stored in the contents: column to the times at which these
page versions were actually crawled. The garbage-collection mechanism
described above lets us keep only the most recent three versions of
The Bigtable API provides functions for creating
and deleting tables and column families. It also provides functions
for changing cluster, table, and column family metadata, such as
access control rights.
Client applications can write or delete values in Bigtable, look up
values from individual rows, or iterate over a subset of the data
in a table. Figure 2 shows C++ code that
uses a RowMutation abstraction to perform a series of updates.
(Irrelevant details were elided to keep the example short.)
The call to Apply performs an atomic mutation to the
Webtable: it adds one anchor to www.cnn.com and deletes a
Writing to Bigtable.
Figure 3 shows C++ code that uses a Scanner abstraction to iterate over all anchors in a particular row.
Clients can iterate over multiple column families, and there are several
mechanisms for limiting the rows, columns, and timestamps produced by a scan.
For example, we could restrict the scan above to only produce anchors whose columns
match the regular expression anchor:*.cnn.com,
or to only produce anchors whose timestamps fall within ten days of the current time.
Reading from Bigtable.
Bigtable supports several other features that allow the user to
manipulate data in more complex ways. First, Bigtable supports
single-row transactions, which can be used to perform atomic
read-modify-write sequences on data stored under a single row key.
Bigtable does not currently support general transactions across row
keys, although it provides an interface for batching writes across
row keys at the clients. Second, Bigtable allows cells to be
used as integer counters. Finally, Bigtable supports the execution of
client-supplied scripts in the address spaces of the servers. The
scripts are written in a language developed at Google for processing
data called Sawzall . At the moment, our Sawzall-based
API does not allow client scripts to write back into Bigtable, but it
does allow various forms of data transformation, filtering based on
arbitrary expressions, and summarization via a variety of operators.
Bigtable can be used with MapReduce , a framework for
running large-scale parallel computations developed at Google. We
have written a set of wrappers that allow a Bigtable to be used
both as an input source and as an output target for MapReduce jobs.
4 Building Blocks
Bigtable is built on several other pieces of Google infrastructure.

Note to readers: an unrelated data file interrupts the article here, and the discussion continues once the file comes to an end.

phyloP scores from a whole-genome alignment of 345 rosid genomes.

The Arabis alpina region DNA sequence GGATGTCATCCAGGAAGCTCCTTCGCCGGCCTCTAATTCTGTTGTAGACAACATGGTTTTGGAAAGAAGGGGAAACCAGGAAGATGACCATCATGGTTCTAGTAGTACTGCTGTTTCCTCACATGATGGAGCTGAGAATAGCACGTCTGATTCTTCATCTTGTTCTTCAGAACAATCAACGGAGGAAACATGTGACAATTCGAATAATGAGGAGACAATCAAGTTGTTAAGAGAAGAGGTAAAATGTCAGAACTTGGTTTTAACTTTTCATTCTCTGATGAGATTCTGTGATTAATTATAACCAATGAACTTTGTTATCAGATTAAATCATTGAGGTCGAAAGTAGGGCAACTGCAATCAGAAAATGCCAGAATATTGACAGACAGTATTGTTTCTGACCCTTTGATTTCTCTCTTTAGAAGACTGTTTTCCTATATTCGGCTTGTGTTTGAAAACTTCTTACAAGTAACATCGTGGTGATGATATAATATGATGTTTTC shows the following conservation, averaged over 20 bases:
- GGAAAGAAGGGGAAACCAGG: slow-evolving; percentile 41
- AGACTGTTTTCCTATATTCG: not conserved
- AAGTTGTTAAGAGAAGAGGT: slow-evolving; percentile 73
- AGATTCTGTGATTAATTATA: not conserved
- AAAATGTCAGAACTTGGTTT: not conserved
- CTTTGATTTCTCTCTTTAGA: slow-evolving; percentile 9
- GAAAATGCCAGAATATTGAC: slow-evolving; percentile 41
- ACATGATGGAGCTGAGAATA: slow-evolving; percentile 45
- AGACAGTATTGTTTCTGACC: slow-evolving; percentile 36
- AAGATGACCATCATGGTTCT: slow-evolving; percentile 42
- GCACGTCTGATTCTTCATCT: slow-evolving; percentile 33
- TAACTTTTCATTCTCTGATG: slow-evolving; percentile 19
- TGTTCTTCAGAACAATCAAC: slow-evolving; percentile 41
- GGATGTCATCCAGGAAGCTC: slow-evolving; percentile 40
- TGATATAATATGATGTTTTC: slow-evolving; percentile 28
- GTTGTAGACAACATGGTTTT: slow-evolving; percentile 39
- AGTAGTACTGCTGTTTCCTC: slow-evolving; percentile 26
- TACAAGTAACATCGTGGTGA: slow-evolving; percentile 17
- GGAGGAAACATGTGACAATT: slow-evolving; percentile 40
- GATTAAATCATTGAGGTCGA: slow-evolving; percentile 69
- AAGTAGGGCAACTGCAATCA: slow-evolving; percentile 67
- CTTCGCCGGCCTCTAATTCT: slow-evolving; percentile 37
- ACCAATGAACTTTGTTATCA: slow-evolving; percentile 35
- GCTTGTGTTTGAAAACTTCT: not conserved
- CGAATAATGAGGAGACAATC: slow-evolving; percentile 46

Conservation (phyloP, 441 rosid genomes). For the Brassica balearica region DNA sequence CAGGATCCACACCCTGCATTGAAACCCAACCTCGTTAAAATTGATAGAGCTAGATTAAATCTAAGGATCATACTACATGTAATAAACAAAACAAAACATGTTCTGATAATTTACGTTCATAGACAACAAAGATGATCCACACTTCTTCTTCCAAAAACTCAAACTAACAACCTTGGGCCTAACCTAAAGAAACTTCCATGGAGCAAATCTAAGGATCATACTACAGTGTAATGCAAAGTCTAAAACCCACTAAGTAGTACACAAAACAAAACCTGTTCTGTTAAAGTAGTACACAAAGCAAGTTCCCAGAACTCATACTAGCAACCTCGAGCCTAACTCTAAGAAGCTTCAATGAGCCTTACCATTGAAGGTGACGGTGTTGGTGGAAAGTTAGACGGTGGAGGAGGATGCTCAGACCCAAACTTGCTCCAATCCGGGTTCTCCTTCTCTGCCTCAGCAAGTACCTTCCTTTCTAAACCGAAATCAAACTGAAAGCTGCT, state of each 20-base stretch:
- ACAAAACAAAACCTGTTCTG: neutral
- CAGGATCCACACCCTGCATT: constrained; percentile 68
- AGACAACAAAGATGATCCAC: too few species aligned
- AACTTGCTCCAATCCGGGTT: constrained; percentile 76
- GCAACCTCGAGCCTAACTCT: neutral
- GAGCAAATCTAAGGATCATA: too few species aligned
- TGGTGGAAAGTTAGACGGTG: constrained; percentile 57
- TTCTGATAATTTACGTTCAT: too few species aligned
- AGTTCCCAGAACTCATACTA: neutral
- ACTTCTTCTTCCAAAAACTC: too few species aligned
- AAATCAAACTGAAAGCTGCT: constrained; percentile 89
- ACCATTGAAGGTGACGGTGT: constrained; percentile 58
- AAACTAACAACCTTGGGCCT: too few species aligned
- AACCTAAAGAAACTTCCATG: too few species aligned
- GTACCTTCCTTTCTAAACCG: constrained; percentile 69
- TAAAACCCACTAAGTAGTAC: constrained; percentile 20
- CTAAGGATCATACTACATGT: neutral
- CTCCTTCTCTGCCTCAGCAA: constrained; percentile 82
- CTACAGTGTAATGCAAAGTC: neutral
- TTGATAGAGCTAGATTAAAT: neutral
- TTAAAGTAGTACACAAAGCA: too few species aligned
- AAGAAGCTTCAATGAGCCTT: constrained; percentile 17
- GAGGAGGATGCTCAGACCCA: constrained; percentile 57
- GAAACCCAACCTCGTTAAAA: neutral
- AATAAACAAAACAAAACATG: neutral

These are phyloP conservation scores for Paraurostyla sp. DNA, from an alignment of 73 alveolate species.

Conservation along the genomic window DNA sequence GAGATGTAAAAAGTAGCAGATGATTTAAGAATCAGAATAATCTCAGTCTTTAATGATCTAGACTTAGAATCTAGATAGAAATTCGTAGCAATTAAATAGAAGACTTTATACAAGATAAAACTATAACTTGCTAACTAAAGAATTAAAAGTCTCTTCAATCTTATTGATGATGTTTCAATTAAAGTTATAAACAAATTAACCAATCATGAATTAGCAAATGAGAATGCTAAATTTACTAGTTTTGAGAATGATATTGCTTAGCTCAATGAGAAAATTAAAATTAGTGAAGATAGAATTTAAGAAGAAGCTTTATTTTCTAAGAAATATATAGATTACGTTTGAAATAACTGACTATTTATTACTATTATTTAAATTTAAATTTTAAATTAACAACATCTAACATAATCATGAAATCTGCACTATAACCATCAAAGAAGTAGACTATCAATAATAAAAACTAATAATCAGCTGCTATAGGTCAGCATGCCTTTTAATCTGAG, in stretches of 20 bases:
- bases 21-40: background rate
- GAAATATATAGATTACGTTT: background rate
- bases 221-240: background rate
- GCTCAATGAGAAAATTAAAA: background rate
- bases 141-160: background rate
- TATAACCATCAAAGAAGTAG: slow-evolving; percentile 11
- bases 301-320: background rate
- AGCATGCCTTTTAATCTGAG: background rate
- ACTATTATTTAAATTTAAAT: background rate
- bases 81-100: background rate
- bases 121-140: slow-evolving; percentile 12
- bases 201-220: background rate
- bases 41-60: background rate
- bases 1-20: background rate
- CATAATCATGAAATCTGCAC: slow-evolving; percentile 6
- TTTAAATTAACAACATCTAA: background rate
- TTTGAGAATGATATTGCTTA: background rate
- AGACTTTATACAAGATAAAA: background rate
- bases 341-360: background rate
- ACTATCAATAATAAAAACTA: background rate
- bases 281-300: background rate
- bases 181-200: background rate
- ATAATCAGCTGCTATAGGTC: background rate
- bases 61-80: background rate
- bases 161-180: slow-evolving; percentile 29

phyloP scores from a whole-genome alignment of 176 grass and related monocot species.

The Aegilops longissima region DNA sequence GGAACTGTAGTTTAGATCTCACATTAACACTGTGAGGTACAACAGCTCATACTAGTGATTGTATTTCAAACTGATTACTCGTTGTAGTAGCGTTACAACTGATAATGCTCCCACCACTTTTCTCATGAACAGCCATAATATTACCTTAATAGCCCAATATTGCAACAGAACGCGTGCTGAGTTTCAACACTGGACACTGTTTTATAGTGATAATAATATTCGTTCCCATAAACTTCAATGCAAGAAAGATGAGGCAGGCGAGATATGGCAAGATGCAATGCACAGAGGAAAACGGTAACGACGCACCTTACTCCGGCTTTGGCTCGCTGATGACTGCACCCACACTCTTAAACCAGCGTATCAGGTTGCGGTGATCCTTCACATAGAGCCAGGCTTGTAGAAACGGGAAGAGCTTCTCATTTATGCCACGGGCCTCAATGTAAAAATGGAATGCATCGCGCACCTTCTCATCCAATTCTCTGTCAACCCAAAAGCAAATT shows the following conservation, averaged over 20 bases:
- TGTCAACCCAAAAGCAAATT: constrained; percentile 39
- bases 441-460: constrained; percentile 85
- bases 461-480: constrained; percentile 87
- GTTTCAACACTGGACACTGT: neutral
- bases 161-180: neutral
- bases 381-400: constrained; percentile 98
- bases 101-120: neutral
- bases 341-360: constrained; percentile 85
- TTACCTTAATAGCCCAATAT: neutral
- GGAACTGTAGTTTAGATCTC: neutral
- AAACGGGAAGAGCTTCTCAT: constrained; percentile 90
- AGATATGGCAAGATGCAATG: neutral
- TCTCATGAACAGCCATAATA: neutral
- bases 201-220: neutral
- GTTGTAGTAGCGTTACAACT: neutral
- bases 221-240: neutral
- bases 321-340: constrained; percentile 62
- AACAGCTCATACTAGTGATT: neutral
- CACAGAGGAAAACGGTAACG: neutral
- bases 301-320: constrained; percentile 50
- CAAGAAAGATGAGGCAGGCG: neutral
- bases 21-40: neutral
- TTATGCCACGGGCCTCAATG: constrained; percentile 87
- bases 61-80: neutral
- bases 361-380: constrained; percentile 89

Bigtable uses the distributed Google File System
(GFS)  to store log and data files. A Bigtable
cluster typically operates in a shared pool of machines that run a
wide variety of other distributed applications, and Bigtable processes
often share the same machines with processes from other applications.
Bigtable depends on a cluster management system for scheduling jobs,
managing resources on shared machines, dealing with machine failures,
and monitoring machine status.
The Google SSTable file format is used internally to store
Bigtable data. An SSTable provides a persistent, ordered immutable
map from keys to values, where both keys and values are arbitrary byte
strings. Operations are provided to look up the value associated with
a specified key, and to iterate over all key/value pairs in a
specified key range. Internally, each SSTable contains a sequence
of blocks (typically each block is 64KB in size, but this is
configurable). A block index (stored at the end of the SSTable) is
used to locate blocks; the index is loaded into memory when the
SSTable is opened. A lookup can be performed with a single disk
seek: we first find the appropriate block by performing a binary
search in the in-memory index, and then reading the appropriate block
from disk. Optionally, an SSTable can be completely mapped into
memory, which allows us to perform lookups and scans without touching
Bigtable relies on a highly-available and persistent distributed lock
service called Chubby . A Chubby service consists of
five active replicas, one of which is elected to be the master and
actively serve requests. The service is live when a majority of
the replicas are running and can communicate with each other. Chubby